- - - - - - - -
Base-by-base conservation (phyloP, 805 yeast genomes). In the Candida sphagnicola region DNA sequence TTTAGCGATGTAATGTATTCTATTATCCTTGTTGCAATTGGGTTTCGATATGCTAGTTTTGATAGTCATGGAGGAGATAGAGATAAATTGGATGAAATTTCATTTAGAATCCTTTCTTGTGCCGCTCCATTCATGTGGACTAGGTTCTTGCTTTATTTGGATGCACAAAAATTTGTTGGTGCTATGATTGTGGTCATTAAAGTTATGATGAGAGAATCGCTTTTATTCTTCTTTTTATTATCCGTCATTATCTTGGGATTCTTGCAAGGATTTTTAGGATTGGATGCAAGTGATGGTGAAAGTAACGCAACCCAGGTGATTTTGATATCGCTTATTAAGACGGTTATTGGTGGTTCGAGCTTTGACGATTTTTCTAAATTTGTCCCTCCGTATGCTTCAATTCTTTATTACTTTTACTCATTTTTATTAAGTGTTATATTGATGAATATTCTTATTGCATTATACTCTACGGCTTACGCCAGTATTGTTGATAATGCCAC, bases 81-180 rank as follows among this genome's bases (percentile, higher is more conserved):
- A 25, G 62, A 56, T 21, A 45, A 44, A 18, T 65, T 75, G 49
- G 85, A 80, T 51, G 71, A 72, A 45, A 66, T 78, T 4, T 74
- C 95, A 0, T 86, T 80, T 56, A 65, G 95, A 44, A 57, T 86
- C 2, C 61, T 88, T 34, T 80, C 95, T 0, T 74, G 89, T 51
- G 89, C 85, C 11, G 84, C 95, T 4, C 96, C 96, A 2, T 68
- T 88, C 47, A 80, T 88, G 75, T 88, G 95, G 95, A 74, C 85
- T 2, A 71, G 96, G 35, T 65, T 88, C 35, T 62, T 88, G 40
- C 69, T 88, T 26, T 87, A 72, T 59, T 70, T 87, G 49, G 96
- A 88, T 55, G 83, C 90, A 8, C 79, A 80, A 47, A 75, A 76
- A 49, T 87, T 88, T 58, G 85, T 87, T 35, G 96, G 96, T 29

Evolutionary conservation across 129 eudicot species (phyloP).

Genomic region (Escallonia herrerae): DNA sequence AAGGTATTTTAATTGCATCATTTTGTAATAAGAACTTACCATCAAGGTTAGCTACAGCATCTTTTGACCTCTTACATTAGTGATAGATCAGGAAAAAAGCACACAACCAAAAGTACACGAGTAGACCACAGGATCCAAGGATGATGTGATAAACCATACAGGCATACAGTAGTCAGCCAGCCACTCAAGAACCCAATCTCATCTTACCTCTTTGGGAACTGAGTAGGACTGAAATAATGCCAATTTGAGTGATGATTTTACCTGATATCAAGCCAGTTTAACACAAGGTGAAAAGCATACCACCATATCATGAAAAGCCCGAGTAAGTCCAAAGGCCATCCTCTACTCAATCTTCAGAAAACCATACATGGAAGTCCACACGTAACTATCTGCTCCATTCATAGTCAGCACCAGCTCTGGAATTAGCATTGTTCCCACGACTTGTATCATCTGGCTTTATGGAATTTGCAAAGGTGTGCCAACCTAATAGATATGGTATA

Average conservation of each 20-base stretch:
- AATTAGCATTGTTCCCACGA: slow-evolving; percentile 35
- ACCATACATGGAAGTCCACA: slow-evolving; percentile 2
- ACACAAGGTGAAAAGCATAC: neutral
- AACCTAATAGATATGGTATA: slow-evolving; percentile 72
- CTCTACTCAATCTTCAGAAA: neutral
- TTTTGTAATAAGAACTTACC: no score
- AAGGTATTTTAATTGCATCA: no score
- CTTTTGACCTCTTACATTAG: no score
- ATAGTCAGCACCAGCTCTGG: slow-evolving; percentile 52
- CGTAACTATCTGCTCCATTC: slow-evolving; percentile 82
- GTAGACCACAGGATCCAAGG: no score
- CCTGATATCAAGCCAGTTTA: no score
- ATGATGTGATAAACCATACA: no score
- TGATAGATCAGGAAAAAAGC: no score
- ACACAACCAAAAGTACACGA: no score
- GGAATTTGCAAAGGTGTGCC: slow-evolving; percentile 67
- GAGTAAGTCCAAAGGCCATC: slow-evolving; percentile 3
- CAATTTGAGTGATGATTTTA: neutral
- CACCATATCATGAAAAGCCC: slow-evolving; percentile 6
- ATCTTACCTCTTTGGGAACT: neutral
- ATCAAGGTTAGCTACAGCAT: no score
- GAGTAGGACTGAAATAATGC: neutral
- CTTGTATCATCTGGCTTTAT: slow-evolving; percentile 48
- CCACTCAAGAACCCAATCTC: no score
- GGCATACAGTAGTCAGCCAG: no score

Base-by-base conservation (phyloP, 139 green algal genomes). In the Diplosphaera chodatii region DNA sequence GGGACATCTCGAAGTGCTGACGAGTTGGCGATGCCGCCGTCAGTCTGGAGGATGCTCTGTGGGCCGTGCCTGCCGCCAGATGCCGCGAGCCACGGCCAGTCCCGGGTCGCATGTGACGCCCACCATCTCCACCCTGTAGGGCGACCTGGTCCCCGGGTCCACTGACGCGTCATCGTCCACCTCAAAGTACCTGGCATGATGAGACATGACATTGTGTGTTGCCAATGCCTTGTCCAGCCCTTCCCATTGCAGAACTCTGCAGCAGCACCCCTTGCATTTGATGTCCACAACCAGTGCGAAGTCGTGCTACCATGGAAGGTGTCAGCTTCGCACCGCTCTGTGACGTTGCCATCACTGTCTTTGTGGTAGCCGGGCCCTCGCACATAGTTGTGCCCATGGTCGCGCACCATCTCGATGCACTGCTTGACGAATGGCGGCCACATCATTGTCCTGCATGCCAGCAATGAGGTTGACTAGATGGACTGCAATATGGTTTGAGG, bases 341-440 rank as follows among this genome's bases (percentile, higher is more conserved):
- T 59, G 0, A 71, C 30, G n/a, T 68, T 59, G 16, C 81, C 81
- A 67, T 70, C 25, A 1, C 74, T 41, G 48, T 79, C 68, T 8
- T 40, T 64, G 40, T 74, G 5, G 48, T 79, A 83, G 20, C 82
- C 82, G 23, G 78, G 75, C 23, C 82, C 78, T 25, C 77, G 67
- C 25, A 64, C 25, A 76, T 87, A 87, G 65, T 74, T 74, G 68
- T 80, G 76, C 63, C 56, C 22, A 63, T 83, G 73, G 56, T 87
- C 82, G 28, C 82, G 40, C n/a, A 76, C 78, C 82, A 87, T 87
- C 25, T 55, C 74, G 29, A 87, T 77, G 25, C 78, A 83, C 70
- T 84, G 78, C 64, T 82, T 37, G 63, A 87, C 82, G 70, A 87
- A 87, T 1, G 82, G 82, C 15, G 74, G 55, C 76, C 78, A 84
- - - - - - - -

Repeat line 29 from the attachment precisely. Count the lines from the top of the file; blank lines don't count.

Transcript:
- ACACAACCAAAAGTACACGA: no score